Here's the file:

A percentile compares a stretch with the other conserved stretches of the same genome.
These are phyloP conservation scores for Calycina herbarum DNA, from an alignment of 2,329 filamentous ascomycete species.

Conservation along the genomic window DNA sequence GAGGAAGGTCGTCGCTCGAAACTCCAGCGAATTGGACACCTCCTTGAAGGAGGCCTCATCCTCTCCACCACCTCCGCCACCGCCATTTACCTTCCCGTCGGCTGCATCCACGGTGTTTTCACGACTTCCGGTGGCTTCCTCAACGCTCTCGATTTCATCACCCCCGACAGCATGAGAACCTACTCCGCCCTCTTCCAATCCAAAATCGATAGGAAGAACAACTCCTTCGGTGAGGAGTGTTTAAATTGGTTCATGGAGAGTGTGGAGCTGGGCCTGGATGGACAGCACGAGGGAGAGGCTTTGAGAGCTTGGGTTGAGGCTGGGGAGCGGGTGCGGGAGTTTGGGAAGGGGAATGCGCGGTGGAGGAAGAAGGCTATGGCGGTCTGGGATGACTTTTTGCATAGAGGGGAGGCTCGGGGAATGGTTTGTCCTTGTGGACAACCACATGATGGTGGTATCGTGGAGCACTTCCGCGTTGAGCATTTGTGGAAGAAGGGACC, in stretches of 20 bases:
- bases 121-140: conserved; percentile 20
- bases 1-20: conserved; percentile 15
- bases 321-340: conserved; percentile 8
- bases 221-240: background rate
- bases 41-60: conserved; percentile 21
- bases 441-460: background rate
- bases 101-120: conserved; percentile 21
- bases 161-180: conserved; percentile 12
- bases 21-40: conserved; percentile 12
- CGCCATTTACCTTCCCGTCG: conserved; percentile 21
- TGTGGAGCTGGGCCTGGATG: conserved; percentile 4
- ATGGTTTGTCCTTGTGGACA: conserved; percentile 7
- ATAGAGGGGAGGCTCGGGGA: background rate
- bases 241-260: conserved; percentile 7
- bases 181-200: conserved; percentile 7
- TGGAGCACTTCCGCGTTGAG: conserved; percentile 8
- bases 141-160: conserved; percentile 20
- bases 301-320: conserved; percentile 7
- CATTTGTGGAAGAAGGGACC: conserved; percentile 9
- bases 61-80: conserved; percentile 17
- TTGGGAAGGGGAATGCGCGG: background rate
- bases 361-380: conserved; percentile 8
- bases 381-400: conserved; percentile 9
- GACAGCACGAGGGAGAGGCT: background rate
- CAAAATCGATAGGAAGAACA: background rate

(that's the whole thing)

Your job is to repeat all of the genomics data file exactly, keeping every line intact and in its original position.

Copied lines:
A percentile compares a stretch with the other conserved stretches of the same genome.
These are phyloP conservation scores for Calycina herbarum DNA, from an alignment of 2,329 filamentous ascomycete species.

Conservation along the genomic window DNA sequence GAGGAAGGTCGTCGCTCGAAACTCCAGCGAATTGGACACCTCCTTGAAGGAGGCCTCATCCTCTCCACCACCTCCGCCACCGCCATTTACCTTCCCGTCGGCTGCATCCACGGTGTTTTCACGACTTCCGGTGGCTTCCTCAACGCTCTCGATTTCATCACCCCCGACAGCATGAGAACCTACTCCGCCCTCTTCCAATCCAAAATCGATAGGAAGAACAACTCCTTCGGTGAGGAGTGTTTAAATTGGTTCATGGAGAGTGTGGAGCTGGGCCTGGATGGACAGCACGAGGGAGAGGCTTTGAGAGCTTGGGTTGAGGCTGGGGAGCGGGTGCGGGAGTTTGGGAAGGGGAATGCGCGGTGGAGGAAGAAGGCTATGGCGGTCTGGGATGACTTTTTGCATAGAGGGGAGGCTCGGGGAATGGTTTGTCCTTGTGGACAACCACATGATGGTGGTATCGTGGAGCACTTCCGCGTTGAGCATTTGTGGAAGAAGGGACC, in stretches of 20 bases:
- bases 121-140: conserved; percentile 20
- bases 1-20: conserved; percentile 15
- bases 321-340: conserved; percentile 8
- bases 221-240: background rate
- bases 41-60: conserved; percentile 21
- bases 441-460: background rate
- bases 101-120: conserved; percentile 21
- bases 161-180: conserved; percentile 12
- bases 21-40: conserved; percentile 12
- CGCCATTTACCTTCCCGTCG: conserved; percentile 21
- TGTGGAGCTGGGCCTGGATG: conserved; percentile 4
- ATGGTTTGTCCTTGTGGACA: conserved; percentile 7
- ATAGAGGGGAGGCTCGGGGA: background rate
- bases 241-260: conserved; percentile 7
- bases 181-200: conserved; percentile 7
- TGGAGCACTTCCGCGTTGAG: conserved; percentile 8
- bases 141-160: conserved; percentile 20
- bases 301-320: conserved; percentile 7
- CATTTGTGGAAGAAGGGACC: conserved; percentile 9
- bases 61-80: conserved; percentile 17
- TTGGGAAGGGGAATGCGCGG: background rate
- bases 361-380: conserved; percentile 8
- bases 381-400: conserved; percentile 9
- GACAGCACGAGGGAGAGGCT: background rate
- CAAAATCGATAGGAAGAACA: background rate